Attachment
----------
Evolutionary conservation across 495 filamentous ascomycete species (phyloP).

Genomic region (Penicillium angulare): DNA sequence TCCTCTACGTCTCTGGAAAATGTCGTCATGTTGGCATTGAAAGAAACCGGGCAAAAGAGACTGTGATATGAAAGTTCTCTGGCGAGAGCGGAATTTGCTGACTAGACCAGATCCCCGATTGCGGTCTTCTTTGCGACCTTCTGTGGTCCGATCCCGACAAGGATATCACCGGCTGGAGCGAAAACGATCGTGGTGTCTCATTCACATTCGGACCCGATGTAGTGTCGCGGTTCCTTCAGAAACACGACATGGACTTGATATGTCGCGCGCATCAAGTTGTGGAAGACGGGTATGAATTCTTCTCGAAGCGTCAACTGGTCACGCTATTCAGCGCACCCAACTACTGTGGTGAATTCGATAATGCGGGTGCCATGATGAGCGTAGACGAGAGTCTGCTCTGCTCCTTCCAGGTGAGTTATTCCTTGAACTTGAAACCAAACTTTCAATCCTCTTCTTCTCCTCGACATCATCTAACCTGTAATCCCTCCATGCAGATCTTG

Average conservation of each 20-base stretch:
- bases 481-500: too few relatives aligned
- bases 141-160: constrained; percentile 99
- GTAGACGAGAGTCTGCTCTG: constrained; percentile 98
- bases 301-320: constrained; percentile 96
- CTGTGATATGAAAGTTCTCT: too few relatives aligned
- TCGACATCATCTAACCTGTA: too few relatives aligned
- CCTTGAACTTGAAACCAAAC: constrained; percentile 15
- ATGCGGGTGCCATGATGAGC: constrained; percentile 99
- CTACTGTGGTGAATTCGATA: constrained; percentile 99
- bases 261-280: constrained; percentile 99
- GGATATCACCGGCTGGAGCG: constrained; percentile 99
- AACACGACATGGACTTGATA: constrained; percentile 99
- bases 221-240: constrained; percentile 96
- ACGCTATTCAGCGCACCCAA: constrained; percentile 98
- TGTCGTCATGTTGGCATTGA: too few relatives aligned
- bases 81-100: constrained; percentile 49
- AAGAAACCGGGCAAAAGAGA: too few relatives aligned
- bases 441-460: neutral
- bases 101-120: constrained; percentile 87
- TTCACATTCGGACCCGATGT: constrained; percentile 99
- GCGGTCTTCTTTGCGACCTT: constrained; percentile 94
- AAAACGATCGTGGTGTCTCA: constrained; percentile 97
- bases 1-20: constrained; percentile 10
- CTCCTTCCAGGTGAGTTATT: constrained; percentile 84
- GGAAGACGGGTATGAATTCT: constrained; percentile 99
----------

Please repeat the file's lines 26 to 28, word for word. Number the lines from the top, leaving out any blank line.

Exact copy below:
- bases 1-20: constrained; percentile 10
- CTCCTTCCAGGTGAGTTATT: constrained; percentile 84
- GGAAGACGGGTATGAATTCT: constrained; percentile 99